Overcome the Communication Challenges

With operations now spread across two cities, and production ‘branches’ hitting the road regularly to film shows like Still Standing, Meet The Family and Buy It, Fix It, Sell It, Peeler quickly realized that keeping their remote teams communicating was going to be the biggest challenge.

“We’re in a creative industry and have really had to look at a variety of ways to capture those ‘spark’ moments. Because we work under crazy timelines, it’s important that communication is clear and concise. Miscommunication could spiral out of control in the blink of an eye.

“Decisions must be made quickly—people need to own them and be willing to pivot quickly if the wrong decision was made. There’s very little time for second-guessing or regret. You need to learn from your mistakes and move on immediately.”

Frantic Films Still Standing CBC

Regarding ‘formal’ communications, Peeler says they’ve learned to be flexible and rely on a mix of tried-and-true solutions.

“We’re very email based at Frantic. We set weekly conference calls in advance, and some people use Google Documents to track shared tasks,” explains Peeler. “But, that said, we try to pick up the phone and call people directly in order to avoid email discussions that last hours and have dozens of replies that could have been sorted out in less than a minute of conversation.”

Peeler notes that even people who work in the same office need to remember the value of talking to each other, rather than relying on email.

“Some people in our Toronto location who used to sit in open areas recently moved into offices. And I’m noticing that it’s cutting down on spontaneous collaboration. It can be hard to force yourself to get up and speak to someone in person or pick up the phone, but it’s really important to make that interaction more meaningful and efficient.”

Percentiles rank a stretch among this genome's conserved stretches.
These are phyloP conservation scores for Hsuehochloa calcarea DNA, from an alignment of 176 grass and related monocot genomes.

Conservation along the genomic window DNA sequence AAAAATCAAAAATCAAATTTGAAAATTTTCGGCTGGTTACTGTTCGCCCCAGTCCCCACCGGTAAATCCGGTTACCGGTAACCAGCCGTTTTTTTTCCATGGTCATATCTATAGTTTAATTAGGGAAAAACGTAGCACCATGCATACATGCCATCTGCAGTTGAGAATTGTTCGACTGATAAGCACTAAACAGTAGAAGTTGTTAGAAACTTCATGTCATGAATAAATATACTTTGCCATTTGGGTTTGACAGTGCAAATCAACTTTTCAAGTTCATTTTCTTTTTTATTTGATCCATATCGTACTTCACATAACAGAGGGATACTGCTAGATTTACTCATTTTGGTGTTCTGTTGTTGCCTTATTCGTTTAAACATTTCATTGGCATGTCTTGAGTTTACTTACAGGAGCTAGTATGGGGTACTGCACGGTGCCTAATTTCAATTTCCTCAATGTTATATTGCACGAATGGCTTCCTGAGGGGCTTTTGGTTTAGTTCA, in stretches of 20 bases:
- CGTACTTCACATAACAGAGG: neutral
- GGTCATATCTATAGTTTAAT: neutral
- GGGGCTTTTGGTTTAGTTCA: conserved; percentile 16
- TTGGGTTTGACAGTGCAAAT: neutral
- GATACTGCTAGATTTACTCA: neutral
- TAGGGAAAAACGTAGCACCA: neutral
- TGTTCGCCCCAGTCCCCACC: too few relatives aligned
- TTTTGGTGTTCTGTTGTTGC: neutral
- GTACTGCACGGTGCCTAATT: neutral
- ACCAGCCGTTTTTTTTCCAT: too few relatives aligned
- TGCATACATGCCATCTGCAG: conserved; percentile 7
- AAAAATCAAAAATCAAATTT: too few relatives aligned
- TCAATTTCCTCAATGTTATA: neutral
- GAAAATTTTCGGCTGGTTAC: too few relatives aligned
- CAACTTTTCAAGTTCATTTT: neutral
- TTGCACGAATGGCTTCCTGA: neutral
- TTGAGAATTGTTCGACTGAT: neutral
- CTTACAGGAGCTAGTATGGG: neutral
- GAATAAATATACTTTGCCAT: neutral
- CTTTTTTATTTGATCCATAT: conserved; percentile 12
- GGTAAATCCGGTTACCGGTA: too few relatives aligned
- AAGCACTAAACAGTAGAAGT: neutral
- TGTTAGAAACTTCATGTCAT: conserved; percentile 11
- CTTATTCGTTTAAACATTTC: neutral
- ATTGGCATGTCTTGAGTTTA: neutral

Peeler also cautions against buying into products that promise to solve everything.

“We’ve tried fancy collaboration tools but haven’t found one that truly suits our needs. Unless you have 100 per cent buy in, you end up simply fragmenting your communication further. And when those collaboration tools exist in the cloud, it raises questions like where does that information live, and what happens if the service goes out of business?”

Trust Your Staff

The other big factor that comes into play when managing multiple locations is trust.

“Trust is a huge factor when managing people from afar. Decisions get made with such speed that if you don’t trust someone to make the right decision you’ll be paralyzed. The only other option would be for one person to make all the decisions—and that’s just not possible.

“All of our TV shows have one main supervising producer who’s in charge of that production, and that’s all they do. Everyone working on the show reports to them.

“My role is to juggle all of the productions, so my main contact is with each of the supervising producers. I ensure they are supported as necessary by our corporate staff, and that we’re collaborating creatively and ensuring the product is top quality. And that ultimately, that we’re delivering to our buyer what they’re expecting.

“To make it work, I have to trust each of those supervising producers. On the flip side, my CEO and CFO have to trust that I know what I’m doing. You can’t possibly know everything that is going on at all times so without trust—you’d drive yourself mad. We often work with the same contractors and suppliers over and over again, and that really comes down to the fact that we trust them and know what to expect.”

Have you worked at new office locations or helped open new branches? What lessons did you learn that you can share? Tell us in the comments section below.

Robert Hardy

Robert Hardy is a Vancouver-based television producer, writer and development consultant. Through his company Perfect Day Productions, Robert works with leading producers, writers and networks to help create innovative new television series, digital media and documentaries.